Governmental accounting for heritage assets: economic, social implications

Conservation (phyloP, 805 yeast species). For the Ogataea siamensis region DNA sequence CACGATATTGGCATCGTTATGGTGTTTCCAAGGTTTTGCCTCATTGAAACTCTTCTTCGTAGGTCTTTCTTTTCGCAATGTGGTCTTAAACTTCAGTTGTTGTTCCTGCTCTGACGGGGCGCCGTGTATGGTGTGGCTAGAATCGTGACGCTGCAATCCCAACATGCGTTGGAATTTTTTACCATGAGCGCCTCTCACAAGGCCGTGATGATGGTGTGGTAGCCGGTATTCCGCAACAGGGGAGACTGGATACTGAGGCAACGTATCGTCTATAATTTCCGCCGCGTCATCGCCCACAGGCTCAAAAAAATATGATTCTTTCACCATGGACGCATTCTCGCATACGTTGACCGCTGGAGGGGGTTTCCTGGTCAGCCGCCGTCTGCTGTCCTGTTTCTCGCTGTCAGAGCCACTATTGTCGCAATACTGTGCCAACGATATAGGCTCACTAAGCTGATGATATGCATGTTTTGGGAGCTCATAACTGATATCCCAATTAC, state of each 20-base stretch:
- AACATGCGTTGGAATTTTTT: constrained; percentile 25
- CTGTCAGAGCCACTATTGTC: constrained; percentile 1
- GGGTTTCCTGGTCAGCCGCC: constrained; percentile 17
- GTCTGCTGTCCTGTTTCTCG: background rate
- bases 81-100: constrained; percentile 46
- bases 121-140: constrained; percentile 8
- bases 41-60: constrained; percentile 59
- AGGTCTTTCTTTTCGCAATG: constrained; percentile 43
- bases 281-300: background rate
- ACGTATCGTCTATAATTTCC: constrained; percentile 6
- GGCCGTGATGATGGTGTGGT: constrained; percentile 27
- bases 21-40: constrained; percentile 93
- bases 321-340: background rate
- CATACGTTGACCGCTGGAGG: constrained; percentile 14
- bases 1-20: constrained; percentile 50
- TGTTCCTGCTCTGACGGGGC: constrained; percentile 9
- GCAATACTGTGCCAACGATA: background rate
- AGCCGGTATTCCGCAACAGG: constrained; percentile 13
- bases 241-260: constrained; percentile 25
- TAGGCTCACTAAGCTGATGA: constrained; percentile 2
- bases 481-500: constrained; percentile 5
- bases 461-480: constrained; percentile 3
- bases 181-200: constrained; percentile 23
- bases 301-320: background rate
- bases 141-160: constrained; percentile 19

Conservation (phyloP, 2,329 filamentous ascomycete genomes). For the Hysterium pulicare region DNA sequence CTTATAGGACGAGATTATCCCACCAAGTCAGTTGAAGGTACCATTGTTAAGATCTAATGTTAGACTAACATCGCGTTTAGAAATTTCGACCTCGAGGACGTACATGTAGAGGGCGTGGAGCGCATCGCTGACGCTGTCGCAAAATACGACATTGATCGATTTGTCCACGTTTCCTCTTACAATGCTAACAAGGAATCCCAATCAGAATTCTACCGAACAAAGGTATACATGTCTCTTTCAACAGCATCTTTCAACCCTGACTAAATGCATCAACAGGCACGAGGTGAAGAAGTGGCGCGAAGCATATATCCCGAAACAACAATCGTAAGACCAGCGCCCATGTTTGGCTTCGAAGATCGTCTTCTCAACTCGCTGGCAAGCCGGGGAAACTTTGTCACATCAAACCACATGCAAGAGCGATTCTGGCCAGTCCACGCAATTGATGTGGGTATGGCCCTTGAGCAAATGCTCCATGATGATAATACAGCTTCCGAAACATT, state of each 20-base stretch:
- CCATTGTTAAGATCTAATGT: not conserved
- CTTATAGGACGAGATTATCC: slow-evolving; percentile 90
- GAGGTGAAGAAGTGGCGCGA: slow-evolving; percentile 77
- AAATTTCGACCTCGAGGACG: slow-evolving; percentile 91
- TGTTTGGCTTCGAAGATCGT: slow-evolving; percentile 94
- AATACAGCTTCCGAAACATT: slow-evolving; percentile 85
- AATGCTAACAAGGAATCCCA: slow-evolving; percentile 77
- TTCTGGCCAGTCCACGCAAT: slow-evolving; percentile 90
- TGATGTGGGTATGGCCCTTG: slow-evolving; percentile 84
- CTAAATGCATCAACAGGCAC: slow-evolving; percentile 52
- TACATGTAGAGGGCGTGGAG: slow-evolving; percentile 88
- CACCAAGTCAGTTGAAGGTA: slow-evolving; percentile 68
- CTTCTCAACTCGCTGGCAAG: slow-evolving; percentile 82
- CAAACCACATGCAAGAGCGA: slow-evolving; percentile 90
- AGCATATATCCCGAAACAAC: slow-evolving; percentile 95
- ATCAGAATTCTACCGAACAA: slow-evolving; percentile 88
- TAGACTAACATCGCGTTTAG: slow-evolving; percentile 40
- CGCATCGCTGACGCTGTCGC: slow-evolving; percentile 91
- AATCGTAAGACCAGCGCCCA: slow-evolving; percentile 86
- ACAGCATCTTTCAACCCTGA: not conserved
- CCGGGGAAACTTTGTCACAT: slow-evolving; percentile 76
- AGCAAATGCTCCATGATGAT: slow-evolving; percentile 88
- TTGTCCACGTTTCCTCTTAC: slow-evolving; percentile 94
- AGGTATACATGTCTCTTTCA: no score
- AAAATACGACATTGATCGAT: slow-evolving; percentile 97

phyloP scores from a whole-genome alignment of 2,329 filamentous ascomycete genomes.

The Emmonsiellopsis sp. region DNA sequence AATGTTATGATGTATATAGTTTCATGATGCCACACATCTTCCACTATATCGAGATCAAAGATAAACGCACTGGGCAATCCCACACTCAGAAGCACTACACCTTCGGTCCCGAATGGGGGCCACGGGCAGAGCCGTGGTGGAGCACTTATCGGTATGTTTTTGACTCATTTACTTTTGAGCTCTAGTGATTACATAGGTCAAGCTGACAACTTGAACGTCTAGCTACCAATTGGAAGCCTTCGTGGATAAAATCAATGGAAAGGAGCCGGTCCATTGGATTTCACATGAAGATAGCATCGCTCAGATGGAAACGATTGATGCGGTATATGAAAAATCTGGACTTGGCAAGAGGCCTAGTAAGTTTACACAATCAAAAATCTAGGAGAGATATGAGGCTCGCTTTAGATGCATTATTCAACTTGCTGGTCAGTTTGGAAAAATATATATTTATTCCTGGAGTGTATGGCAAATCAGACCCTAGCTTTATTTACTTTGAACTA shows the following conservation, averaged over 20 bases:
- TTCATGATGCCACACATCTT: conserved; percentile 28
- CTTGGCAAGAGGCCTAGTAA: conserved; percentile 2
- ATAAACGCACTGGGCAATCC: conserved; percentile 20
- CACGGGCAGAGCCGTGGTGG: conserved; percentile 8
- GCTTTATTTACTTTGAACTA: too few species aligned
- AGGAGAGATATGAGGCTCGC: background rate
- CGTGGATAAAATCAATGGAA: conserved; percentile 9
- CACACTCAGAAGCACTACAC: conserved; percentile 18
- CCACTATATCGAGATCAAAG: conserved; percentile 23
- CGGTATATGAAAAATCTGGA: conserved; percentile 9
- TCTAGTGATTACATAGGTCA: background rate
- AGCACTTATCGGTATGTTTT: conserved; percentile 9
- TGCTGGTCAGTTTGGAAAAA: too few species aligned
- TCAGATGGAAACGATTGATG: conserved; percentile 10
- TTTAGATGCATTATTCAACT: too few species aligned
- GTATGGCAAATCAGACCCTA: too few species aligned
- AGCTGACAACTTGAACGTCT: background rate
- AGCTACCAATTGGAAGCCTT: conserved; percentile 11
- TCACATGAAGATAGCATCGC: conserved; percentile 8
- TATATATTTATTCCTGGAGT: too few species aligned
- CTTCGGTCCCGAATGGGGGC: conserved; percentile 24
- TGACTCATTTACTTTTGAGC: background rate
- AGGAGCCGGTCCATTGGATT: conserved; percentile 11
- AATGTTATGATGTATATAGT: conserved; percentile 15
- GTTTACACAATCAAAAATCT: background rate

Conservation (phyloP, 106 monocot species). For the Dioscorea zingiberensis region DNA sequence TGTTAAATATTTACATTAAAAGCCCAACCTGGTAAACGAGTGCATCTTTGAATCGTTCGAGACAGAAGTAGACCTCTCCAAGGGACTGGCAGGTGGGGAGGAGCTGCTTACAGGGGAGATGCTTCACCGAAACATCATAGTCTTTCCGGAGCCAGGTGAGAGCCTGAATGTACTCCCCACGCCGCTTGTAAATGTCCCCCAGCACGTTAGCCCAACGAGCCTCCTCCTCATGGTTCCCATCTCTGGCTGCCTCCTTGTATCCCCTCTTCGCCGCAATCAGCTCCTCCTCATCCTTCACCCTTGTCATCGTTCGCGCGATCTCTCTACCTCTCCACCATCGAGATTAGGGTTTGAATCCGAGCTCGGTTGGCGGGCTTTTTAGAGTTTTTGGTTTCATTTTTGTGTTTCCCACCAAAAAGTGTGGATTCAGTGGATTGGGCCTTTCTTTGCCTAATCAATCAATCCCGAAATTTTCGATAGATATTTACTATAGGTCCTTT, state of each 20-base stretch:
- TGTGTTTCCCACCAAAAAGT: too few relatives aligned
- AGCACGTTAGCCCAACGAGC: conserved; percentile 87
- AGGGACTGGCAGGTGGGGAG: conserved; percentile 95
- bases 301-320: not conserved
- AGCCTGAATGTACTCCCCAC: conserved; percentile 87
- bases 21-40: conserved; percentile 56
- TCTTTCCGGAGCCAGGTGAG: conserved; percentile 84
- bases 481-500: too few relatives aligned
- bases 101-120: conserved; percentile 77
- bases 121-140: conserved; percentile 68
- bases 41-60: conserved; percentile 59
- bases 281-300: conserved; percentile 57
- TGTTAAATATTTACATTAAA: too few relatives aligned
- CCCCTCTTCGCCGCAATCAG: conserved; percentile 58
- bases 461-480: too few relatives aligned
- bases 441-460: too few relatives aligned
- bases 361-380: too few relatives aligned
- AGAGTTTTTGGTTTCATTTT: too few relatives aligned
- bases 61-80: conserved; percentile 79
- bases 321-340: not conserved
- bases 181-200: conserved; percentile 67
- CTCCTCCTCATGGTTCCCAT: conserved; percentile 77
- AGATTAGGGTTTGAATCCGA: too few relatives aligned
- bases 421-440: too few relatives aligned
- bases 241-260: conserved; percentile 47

Neo-classical economic theory provides the framework for general purpose financial reports prepared by Australian government departments and their agencies. These reports, which include a statement of financial position (financial worth) and an operating statement (an estimate of the return on the investment), have an economic rationale: the information is intended to guide the allocation of scarce government resources. All government assets, including those held for their cultural, historical or environmental values (heritage assets) are to be valued utilizing the neo-classical theory of value. Argues that the accounting exercise is flawed. Measurement of value-in-use or value-in-exchange of heritage assets is inherently subjective, ignoring institutional conditions and non-use values. The accounting approach fails to measure either the service value or economic benefits of governmental heritage assets. Consequently, the information generated is inconsistent with the economic rationale and the valuation process may prejudice any assessment of the performance of entities responsible for these assets. There is a strong case for either widening the concept of value to include non-use values or abandoning the measurement of heritage assets.
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